The morning fog seems to have sedated this large giraffe in Hluhluwe – Imfolozi Park just before sunrise.
Photo of a large Kudu I encountered on the same morning in the fog filled valley.
The elephants in Hluhluwe – Imfolozi Park behave in the same general way as they do in other parts of Africa such as Etosha National Park in Namibia. The larger breeding groups tend to be made up of about 50 animals and are comprised of the adolescent males, calves and adult females. The adult males are segregated from the breeding group and tend to be loners or in small groups.
This elephant that I encountered was with a breeding group on the Imfolozi side of the park. They had young calves in the area and she was quick to warn me that I should be on my way.
Elephant Method of Communication
I had come into contact with a large group of elephants. The area where this occurred had limited visibility. It consisted of fairly thick undergrowth, mid sized trees and shrubs. I knew there was a lot of elephants nearby because I could hear the elephants communicating with each other – although I could not see all of them.
This communication is done by creating a very deep humming noise (imagine a cat purring into a stereo microphone). This sound consists of very deep and powerful vibrations. Other elephants can hear this sound over distances of many miles. However, these elephants were all in this general area. They were all around me within approximately a few hundred meters on both sides of the road. Most of them were completely hidden or partially obscured by the underbrush. They were just browsing along talking to each other while feeding on the undergrowth. I turned off the car engine for a while and rolled down the window to listen in.
They knew that I was there and grudgingly permitted it as you can see in the photo above. This female in the above photo was fairly passive about the warning she was giving me. Possibly, because she was an adolescent or maybe she didn’t have any offspring of her own.
However, when I started the engine and started to slowly pull away, I had another encounter that was a bit more aggressive.
My next encounter was with a different elephant that was not as passive about me being in her way.
This elephant and I had both surprised each other. I was pulling away and she was just stepping out from behind some brush and was preparing to cross the road.
This elephant was much larger than the other one I had been in close proximity with. This elephant had a calf with her so she was very protective. She threw out her big ears to try and intimidate me. Then when I did not appear threatening she blow her horn at me (see below) and then eventually crossed the road..
As I was leaving the area I encountered another female with calf that was attached to the same breeding group. She actually blew her horn at me, I gave her the right away and she crossed the road and was quickly on her way.
All is well that ends well…..
Here is a very large solitary male elephant that I encountered. In contrast to the females he was very laid back and seemed to be very content while he was snacking on some tree branches.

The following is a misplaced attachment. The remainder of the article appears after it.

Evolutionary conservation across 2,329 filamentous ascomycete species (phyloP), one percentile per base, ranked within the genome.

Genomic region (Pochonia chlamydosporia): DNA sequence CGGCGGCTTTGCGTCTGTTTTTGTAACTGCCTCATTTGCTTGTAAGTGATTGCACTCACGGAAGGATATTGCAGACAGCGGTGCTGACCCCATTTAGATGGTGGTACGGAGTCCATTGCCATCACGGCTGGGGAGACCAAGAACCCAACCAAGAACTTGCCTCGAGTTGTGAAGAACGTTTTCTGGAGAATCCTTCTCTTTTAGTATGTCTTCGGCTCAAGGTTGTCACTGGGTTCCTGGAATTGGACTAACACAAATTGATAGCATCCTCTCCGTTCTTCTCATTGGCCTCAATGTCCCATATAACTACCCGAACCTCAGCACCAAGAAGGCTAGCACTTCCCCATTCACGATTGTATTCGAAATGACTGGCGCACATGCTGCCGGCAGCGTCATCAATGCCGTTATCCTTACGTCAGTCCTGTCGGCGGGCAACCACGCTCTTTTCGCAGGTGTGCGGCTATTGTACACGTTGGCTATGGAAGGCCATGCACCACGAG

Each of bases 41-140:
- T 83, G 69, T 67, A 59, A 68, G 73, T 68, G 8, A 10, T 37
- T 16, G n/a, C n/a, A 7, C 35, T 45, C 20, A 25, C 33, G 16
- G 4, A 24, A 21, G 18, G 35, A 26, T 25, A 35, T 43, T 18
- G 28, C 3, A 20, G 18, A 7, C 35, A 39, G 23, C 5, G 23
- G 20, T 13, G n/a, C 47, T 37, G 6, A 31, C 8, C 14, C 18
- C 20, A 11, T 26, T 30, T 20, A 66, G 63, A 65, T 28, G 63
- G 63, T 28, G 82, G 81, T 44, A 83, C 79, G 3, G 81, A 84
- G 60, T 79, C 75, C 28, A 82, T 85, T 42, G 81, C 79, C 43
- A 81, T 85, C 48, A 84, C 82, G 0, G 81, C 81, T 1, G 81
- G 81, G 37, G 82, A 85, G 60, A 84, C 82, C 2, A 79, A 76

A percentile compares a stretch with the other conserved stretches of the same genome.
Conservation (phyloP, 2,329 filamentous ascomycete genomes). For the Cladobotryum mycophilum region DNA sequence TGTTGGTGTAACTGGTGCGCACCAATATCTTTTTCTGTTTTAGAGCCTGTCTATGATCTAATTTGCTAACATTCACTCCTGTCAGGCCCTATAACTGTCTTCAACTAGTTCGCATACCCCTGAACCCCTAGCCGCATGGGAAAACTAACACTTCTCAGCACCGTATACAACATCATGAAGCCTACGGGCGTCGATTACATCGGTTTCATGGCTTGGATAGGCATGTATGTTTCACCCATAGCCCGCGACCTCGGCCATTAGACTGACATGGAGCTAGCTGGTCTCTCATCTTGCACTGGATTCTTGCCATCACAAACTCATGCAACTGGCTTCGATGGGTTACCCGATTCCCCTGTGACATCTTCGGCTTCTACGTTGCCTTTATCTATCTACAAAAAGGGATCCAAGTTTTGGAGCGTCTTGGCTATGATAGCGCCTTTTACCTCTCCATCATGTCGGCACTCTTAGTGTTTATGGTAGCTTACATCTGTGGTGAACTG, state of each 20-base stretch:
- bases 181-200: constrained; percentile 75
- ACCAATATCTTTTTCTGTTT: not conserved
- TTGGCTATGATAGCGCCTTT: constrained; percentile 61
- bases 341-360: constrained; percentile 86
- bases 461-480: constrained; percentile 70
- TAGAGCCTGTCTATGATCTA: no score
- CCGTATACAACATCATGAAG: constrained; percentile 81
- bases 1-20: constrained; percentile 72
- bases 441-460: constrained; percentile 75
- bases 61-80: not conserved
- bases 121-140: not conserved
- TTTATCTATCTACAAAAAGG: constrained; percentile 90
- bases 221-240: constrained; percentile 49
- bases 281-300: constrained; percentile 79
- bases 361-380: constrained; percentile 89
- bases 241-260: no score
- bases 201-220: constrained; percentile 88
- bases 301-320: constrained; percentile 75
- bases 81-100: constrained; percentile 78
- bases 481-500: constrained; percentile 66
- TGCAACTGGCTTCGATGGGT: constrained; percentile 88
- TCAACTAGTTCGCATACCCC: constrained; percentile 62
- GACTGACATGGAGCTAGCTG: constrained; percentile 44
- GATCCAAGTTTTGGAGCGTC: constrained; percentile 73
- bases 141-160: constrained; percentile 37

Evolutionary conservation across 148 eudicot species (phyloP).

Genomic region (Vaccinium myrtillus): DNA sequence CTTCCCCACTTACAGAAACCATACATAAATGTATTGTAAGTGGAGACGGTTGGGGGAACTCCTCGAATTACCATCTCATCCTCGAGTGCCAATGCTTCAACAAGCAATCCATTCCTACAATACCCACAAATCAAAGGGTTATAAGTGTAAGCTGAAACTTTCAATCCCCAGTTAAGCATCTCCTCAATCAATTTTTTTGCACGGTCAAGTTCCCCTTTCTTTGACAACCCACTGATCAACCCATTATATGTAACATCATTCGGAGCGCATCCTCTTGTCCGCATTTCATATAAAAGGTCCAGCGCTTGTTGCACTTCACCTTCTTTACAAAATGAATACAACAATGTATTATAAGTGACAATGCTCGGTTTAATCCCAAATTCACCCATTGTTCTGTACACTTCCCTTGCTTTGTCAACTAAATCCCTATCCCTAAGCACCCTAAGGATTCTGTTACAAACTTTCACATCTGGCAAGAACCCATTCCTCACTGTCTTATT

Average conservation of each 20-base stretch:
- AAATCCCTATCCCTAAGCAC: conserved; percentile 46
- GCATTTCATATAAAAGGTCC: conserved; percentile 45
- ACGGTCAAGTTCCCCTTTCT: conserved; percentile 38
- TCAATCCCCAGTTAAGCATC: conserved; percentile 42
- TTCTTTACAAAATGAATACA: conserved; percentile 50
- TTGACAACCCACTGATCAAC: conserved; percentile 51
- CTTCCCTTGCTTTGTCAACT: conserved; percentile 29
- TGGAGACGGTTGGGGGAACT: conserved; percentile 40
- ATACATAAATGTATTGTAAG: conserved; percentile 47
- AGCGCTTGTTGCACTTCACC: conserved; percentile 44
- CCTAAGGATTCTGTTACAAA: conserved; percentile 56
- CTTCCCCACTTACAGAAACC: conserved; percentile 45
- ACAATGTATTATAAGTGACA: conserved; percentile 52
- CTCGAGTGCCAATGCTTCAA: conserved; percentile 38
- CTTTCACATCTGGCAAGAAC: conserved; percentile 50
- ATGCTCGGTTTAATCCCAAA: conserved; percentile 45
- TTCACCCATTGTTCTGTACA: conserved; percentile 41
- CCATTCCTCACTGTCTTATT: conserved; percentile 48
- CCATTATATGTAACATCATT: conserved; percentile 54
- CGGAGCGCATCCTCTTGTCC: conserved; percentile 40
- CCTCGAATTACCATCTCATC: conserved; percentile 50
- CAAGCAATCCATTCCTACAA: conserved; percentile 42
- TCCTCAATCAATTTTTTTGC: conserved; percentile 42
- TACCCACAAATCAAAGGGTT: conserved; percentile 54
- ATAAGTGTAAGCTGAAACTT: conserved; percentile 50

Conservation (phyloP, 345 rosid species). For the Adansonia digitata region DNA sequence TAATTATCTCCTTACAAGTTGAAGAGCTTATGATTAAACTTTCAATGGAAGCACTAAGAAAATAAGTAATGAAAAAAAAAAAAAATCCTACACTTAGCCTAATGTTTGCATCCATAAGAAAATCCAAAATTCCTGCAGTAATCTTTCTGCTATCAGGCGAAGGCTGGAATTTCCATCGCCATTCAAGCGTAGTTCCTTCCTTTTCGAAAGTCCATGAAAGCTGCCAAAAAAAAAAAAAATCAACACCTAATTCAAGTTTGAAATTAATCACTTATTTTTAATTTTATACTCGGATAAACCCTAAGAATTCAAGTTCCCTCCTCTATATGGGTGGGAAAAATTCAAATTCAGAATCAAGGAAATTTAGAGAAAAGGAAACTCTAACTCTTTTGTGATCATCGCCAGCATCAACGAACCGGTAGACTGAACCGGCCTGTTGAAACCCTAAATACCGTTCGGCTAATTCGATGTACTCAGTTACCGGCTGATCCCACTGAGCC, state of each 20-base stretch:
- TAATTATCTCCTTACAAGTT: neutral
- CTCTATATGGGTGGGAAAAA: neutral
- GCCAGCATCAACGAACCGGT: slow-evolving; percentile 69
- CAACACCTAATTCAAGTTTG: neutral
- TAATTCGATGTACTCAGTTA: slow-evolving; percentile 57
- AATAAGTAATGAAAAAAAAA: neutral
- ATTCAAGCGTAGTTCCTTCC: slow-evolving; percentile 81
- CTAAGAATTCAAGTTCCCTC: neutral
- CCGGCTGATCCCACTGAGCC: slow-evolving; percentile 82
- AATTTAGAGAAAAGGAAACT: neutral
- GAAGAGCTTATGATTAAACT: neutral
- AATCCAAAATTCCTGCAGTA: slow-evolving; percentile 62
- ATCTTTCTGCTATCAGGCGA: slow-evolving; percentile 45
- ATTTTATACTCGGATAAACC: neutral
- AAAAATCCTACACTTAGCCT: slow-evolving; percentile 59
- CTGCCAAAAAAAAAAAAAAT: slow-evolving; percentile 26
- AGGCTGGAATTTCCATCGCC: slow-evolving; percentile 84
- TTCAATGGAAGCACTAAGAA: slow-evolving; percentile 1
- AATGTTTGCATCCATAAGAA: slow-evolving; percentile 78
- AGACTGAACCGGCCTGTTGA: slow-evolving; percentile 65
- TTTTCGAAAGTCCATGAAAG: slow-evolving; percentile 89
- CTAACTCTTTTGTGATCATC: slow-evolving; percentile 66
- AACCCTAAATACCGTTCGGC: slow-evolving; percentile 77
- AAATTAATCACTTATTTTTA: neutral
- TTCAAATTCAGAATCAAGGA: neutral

I did have some encounters with the lions in Hluhluwe – Imfolozi Park although due to the distance and a few other factors I was not able to get any good photos and thus I decided I will not post them here. However, I did have some other very good photo encounters with some of Africa’s other predators that live inside the park.
Here is a photo of a couple of cheetahs that I encountered late one afternoon.
A solo hyena stalks some wildebeest while what is left of the morning fog dissipates in the background.
Hluhluwe – Imfolozi Park Accommodation
I visited the park 5 times in a 2 week period. I used the small beach town of Zinkwazi for my Hluhluwe – Imfolozi Park accommodation. Zinkwazi is about a 2 hour drive to the south of the park. The park is easy to find from there, just go north on N2 from Zinkwazi until you reach exit 375 for R618.
The park gates open everyday at 6AM and I would need to leave Zinkwazi by 4AM to get there on time. It is important to enter the park as early as possible if you intend to make a serious effort to view all of Africa’s big 5. Most of the animals are easy to spot with the exception of the lion and leopard. In order to view them it is important to be there early because they are most active in the morning. When the day starts to warm up they tend to go somewhere secluded and sleep until evening.
One of the main reasons that I was so attracted to Hluhluwe – Imfolozi Park is that it was a world class self tour safari opportunity. I was very apprehensive about going on a guided tour as I was not convinced it is necessary and in fact would make the safari experience much less enjoyable and diluted. The 5 days I spent in Hluhluwe – Imfolozi Park definitely validated this premonition. All you need to enjoy the park is common sense. You can get a good Hluhluwe – Imfolozi Park map at the entrance when you pay your entrance fee. I was flagged over several times by guided tours in the park and they would ask me where I could find the lions or other game! So you see you are better off just driving yourself around.
The roads are in good condition and by chatting up park employees you can get some good info on where and when you are most likely to spot the lions or what ever it is you are looking for.